All that you held most dear you will put by

          and leave behind you; and this is the arrow

          the longbow of your exile first lets fly.

You will come to know how bitter as salt and stone

          is the bread of others, how hard the way that goes

          up and down stairs that never are your own.

Dante, The Paradiso

What can a flame remember? If it remembers a little less than is necessary, it goes out; if it remembers a little more than is necessary, it goes out. If only it could teach us, while it burns, to remember correctly.

George Seferis, “Stratis the Sailor Describes a Man”


BOTH MOONS WERE HIGH, DIMMING THE LIGHT OF ALL but the brightest stars. The campfires burned on either side of the river, stretching away into the night. Quietly flowing, the Deisa caught the moonlight and the orange of the nearer fires and cast them back in wavery, sinuous ripples. And all the lines of light led to his eyes, to where he was sitting on the riverbank, hands about his knees, thinking about dying and the life he’d lived.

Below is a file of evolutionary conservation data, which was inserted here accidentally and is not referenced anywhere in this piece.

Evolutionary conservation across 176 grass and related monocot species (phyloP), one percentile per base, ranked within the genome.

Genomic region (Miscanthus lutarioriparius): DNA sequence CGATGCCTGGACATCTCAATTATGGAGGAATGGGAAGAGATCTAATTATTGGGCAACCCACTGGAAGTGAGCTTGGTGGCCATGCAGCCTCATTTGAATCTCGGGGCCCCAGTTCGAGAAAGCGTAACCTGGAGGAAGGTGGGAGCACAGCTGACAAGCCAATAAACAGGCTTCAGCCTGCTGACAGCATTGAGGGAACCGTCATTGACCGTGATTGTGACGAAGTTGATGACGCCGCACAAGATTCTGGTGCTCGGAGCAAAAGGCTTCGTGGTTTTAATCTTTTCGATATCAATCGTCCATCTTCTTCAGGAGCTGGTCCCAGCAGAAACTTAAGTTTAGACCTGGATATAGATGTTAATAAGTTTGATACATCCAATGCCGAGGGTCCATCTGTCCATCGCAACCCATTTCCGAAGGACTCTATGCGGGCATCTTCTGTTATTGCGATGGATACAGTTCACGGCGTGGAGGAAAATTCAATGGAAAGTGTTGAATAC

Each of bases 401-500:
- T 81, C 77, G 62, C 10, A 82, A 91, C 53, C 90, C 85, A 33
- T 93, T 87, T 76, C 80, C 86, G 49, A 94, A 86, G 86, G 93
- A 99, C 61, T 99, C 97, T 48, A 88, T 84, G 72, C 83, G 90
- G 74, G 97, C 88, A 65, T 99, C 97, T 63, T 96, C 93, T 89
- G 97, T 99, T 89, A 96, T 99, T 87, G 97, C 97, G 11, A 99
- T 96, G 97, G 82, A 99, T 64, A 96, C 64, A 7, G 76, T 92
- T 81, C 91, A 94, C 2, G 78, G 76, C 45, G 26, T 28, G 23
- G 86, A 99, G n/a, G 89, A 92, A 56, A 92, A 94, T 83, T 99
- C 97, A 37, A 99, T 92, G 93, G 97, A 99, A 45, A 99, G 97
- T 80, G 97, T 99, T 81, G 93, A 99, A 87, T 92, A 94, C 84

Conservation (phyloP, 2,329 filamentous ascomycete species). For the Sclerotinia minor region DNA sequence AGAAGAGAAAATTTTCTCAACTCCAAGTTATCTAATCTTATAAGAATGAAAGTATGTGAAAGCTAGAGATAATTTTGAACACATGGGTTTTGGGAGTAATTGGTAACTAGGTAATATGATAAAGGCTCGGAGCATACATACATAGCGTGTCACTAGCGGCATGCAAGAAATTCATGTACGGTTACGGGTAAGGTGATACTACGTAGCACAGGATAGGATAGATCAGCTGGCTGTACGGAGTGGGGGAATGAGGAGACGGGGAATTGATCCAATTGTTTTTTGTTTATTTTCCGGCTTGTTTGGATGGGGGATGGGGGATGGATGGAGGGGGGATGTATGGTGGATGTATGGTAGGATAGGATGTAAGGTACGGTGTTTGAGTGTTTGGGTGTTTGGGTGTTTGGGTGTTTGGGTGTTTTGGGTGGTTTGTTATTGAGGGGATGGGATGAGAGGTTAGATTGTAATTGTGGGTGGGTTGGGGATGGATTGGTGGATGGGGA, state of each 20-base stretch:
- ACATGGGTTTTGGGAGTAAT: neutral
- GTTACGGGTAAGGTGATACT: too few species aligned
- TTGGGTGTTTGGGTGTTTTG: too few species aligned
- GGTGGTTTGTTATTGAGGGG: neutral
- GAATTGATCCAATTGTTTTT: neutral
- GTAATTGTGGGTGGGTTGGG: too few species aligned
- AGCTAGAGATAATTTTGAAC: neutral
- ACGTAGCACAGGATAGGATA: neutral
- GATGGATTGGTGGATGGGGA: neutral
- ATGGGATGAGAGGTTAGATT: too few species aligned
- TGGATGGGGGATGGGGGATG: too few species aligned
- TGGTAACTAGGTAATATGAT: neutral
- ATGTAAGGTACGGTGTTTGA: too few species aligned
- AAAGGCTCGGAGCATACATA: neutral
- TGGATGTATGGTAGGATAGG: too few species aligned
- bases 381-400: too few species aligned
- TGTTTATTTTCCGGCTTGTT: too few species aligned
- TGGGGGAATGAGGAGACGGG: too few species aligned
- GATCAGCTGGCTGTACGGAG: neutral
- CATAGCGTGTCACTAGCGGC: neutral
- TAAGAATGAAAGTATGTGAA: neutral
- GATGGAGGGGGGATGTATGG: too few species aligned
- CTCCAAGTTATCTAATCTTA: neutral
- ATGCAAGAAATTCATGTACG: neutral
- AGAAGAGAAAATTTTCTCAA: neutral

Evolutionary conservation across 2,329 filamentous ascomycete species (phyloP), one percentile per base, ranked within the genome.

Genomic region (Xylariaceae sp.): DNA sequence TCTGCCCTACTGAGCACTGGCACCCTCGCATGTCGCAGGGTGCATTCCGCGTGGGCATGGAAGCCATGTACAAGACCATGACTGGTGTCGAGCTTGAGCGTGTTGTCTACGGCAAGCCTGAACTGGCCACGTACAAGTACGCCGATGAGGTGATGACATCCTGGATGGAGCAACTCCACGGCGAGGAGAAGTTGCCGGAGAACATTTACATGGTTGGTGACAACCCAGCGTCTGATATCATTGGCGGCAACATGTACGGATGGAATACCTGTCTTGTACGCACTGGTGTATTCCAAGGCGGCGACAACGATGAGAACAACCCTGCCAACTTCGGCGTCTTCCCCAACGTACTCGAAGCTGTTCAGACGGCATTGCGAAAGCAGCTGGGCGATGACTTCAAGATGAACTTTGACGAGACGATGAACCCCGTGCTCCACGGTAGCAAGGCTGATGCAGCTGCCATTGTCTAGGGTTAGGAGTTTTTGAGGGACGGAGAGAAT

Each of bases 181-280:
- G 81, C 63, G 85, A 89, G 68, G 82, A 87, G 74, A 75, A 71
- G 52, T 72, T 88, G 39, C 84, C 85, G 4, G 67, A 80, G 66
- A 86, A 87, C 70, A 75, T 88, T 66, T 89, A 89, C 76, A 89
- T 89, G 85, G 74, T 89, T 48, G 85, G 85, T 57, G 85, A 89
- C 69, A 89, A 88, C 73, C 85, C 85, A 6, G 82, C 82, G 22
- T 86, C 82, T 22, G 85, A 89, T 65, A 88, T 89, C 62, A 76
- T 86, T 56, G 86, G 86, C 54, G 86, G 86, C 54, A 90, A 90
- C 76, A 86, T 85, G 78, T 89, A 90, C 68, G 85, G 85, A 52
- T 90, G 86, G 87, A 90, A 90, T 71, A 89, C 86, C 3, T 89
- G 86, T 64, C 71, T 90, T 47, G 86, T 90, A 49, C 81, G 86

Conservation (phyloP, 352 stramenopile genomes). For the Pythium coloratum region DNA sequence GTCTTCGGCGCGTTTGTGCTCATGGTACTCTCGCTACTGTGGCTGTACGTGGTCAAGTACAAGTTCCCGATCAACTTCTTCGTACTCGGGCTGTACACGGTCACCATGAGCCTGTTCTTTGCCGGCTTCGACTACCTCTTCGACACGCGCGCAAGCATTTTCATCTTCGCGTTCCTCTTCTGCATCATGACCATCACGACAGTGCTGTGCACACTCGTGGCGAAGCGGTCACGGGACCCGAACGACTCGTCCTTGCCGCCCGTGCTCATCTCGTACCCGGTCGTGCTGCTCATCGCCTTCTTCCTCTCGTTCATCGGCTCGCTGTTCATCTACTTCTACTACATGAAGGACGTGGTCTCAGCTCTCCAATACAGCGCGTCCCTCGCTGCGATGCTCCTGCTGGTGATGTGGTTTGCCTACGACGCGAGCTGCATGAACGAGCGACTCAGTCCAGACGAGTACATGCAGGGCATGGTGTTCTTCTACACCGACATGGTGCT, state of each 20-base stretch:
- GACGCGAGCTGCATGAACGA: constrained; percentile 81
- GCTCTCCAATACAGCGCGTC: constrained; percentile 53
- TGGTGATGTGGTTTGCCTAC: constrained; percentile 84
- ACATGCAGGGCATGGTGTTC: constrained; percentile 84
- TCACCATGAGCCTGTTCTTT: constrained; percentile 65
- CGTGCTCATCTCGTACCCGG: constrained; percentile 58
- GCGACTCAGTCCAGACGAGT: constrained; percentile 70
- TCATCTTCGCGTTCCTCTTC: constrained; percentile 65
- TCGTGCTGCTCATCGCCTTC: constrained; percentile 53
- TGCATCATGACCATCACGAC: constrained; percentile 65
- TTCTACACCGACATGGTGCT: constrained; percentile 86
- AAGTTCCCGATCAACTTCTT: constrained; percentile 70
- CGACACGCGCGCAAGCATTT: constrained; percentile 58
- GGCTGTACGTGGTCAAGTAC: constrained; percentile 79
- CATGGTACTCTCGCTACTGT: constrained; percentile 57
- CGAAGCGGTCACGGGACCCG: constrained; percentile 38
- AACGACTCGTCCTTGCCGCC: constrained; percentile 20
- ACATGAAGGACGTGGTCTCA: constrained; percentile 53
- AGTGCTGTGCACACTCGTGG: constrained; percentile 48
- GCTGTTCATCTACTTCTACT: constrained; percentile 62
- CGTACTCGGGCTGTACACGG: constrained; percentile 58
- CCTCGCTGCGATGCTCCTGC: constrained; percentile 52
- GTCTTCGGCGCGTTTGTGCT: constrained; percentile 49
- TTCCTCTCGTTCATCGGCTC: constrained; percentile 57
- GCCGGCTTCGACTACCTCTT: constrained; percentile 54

There was a glory to the night, Saevar thought, breathing deeply of the mild summer air, smelling water and water flowers and grass, watching the reflection of blue moonlight and silver on the river, hearing the Deisa’s murmurous flow and the distant singing from around the fires. There was singing on the other side of the river too, he noted, listening to the enemy soldiers north of them. It was curiously hard to impute any absolute sense of evil to those harmonizing voices, or to hate them quite as blindly as being a soldier seemed to require. He wasn’t really a soldier, though, and he had never been good at hating.